Rosenstiel, whose mother died in 2012, alleges that the company mismanaged her now-deceased mother’s finances and property, failed to protect her interests, and negligently and improperly handled her mother’s affairs. The case is set for trial in October.

Rosenstiel’s attorneys had questioned, in part, the propriety of Malott’s appearance April 5 on a panel that included members of the guardianship industry. The panel included Greg MacKenzie, an attorney who has represented Decades in Rosenstiel’s case. The luncheon discussion was sponsored by the Albuquerque Lawyers Club.

The panel topic was titled “The Truth Underlying the Reporting on Guardianships/Conservatorships in New Mexico,” and Rosenstiel’s attorneys contended that the explicit purpose of the discussion was to address articles in the Albuquerque Journal about matters “that included Defendants’ (Decades LLC) performance as a guardian or conservator.”

The recusal motion also cited Malott’s March 22 appearance at a public Town Hall on guardianship issues sponsored by the Journal and KANW-FM. Malott was the court’s representative on the panel.

Decades, in its response, stated that Rosenstiel’s lawsuit was never discussed during the Albuquerque Lawyers Club presentation and MacKenzie didn’t organize the event. Rosenstiel’s motion is “filled with suggestion and innuendo, yet fails to present sufficient evidence that would require Judge Malott’s disqualification,” stated Decades’ response.

Malott in his ruling also stated that there was no evidence presented by Rosenstiel’s attorneys to support the conclusions that he was biased.

He pointed to “counsel’s self-serving conjectures that merely participating in these unrestricted and multi-partisan public events establishes improper ‘ex parte’ communications and requires recusal.

“Holding otherwise would discourage a judge from participating in both law-related educational activities and extra-judicial community activities,” he wrote. “It would also discourage the development of a better public understanding of the way courts function and the court’s role in our society.”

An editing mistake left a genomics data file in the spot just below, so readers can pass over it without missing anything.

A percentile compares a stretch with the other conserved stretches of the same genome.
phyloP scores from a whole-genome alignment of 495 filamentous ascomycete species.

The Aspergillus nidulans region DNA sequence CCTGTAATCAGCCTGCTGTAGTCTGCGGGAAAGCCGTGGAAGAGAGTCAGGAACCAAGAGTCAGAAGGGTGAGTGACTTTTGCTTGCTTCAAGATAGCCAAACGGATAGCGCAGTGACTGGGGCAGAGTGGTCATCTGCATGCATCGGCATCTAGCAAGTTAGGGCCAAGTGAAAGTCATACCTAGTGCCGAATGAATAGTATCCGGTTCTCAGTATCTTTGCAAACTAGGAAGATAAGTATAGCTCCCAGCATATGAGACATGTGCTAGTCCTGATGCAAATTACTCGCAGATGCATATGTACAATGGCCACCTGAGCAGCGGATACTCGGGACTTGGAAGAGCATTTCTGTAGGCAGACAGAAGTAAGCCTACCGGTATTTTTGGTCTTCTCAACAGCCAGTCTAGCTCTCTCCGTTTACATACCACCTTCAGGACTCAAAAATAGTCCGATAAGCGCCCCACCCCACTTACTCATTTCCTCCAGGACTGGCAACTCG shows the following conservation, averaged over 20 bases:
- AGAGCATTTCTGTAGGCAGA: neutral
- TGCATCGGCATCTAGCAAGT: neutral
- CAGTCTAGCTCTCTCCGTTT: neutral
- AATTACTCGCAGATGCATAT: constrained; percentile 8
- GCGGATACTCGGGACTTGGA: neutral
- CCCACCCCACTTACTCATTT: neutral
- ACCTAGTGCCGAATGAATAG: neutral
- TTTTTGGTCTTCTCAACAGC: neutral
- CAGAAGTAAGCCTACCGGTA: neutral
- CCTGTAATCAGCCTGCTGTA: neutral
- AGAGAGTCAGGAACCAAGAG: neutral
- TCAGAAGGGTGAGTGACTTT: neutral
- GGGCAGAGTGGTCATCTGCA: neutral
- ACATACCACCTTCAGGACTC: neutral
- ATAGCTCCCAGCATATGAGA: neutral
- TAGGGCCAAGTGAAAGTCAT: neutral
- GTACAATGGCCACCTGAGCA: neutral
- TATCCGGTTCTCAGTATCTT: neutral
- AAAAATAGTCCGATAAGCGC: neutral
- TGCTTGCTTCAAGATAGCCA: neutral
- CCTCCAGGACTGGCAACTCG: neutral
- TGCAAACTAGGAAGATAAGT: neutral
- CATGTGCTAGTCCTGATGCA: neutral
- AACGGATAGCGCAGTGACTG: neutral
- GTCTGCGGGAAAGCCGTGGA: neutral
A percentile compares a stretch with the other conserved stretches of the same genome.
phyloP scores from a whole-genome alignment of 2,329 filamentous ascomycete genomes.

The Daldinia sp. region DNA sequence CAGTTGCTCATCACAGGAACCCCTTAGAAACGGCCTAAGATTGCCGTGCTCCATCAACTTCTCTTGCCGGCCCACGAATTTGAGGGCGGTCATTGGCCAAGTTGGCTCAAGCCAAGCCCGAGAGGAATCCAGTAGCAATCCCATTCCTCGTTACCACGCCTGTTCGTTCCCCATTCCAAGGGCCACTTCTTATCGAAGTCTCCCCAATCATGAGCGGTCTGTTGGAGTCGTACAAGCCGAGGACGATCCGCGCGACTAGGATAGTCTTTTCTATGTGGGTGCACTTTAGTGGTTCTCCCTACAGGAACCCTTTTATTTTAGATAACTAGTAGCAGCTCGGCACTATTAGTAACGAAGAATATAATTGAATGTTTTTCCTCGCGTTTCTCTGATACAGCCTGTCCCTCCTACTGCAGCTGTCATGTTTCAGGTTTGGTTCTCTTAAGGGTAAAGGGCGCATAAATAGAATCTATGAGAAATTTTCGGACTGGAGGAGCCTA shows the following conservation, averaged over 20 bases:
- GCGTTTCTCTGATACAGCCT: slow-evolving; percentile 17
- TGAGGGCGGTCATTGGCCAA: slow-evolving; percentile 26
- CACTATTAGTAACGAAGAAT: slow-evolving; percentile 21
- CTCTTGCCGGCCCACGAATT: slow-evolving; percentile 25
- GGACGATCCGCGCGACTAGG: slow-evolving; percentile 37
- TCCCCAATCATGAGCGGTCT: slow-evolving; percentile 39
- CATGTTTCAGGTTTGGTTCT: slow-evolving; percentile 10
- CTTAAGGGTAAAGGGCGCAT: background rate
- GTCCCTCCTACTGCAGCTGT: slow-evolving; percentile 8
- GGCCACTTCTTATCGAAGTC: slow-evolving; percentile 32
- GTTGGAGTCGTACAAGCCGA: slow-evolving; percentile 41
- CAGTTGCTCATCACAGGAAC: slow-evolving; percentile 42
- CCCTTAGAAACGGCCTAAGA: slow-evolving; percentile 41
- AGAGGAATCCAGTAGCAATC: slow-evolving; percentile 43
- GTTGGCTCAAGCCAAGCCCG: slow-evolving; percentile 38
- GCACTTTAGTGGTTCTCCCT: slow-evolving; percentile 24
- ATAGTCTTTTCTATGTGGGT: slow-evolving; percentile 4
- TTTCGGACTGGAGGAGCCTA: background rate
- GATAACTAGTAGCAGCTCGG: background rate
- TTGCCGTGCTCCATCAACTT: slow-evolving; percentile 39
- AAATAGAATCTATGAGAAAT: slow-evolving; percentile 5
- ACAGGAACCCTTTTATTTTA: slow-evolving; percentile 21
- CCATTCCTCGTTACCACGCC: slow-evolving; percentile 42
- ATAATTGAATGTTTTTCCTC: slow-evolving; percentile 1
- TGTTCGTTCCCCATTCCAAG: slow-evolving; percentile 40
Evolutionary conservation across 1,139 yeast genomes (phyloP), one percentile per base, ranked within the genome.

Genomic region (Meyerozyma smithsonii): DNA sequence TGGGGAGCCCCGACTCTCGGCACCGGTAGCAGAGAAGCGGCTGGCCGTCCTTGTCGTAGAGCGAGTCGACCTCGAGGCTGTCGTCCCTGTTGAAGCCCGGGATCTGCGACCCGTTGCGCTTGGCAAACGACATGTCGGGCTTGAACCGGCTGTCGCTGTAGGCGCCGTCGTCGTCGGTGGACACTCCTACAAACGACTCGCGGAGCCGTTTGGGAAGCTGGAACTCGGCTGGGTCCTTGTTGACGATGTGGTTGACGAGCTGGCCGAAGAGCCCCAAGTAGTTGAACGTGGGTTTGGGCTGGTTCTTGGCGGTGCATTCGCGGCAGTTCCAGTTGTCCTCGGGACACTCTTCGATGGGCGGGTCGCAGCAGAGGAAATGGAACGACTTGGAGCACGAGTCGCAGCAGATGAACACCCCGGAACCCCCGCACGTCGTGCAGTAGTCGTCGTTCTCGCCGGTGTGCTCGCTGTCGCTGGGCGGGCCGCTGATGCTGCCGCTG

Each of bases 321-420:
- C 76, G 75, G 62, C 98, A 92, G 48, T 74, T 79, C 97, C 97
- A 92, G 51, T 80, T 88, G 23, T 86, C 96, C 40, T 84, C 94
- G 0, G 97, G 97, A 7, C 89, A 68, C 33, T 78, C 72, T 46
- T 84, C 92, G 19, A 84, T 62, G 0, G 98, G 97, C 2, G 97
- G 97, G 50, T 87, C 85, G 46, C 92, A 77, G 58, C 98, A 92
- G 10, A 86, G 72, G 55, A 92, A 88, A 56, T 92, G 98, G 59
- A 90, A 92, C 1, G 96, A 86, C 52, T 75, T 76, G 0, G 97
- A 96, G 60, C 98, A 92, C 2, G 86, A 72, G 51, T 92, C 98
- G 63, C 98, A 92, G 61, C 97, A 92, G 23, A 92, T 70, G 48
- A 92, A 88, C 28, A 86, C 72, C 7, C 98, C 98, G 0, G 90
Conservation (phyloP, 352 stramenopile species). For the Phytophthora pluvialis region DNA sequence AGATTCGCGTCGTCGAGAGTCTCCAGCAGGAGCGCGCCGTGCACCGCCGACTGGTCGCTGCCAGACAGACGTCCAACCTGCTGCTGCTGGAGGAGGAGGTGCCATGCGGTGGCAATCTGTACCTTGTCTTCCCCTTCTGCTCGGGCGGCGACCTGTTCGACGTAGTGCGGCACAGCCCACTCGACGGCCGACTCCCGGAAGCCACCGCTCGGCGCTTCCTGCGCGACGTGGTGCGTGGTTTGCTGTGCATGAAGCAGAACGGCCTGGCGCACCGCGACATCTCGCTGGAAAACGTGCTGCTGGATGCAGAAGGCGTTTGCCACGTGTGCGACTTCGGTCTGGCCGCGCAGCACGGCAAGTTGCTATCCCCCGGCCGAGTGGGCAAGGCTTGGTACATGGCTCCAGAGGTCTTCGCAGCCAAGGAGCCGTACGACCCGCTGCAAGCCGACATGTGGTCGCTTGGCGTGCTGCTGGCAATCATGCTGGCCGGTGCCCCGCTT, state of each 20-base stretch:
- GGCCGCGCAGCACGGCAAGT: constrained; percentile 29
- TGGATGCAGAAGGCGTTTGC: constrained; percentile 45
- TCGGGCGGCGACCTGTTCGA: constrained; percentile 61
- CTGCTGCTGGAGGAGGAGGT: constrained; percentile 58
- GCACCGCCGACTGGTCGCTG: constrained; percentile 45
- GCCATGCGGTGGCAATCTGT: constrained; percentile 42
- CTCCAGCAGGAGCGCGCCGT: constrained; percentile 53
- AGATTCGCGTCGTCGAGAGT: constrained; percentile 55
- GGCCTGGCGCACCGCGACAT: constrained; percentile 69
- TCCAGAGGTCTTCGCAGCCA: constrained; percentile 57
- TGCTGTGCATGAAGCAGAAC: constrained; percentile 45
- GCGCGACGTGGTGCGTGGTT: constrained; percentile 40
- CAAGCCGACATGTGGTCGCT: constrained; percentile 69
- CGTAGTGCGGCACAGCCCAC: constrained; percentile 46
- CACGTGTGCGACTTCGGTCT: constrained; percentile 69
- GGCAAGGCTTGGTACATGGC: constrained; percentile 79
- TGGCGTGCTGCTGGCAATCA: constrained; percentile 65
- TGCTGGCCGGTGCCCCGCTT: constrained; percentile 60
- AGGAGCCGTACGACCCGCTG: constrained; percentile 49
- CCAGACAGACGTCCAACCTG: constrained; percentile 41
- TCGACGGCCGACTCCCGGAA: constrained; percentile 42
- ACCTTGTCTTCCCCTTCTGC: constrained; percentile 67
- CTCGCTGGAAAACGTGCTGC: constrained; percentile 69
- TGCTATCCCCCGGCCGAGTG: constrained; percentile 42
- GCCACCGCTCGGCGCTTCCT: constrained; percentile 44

Malott added that the parties and their attorneys are “reminded the appropriate place for the trial is in the Bernalillo County Courthouse, not the ‘Court of Public Opinion.’ ”

Full Article & Source:
Judge in guardianship case denies claims he is biased

See Also:
Plaintiff in guardianship case wants the judge to step aside

Contra Costa DA Faces Possible Felony Embezzlement Charges

The state Attorney General's Office is considering filing felony embezzlement charges against a Bay Area district attorney for his alleged personal use of campaign funds, according to court documents obtained by NBC Bay Area on Tuesday.

The investigation into Contra Costa County District Attorney Mark Peterson stems from his alleged use of $66,000 in campaign monies for personal expenses, according to an affidavit filed by the state AG's Office. A search done last month of Peterson's bank accounts revealed campaign committee funds were used to pay for items at grocery and jewelry stores and other retailers such as Guitar Center, court documents show. Committee funds were also transferred multiple times into Peterson's personal bank accounts.

According to a search warrant return, investigators last week detained Peterson in Antioch while they seized his iPhone, iPad and appointment calendar as evidence to support felony charges.

"There's no doubt that what's happened to Mr. Peterson casts shadows over the employees at the office and the good work we do every day," deputy district attorney Kristen Busby said.

Peterson says he simply borrowed the money and had intended to pay it back. But the affidavit says Peterson failed to disclose he'd borrowed any money. Investigators are also considering possible felony perjury charges.

Both prosecutors and defense attorneys said the criminal investigation is warranted.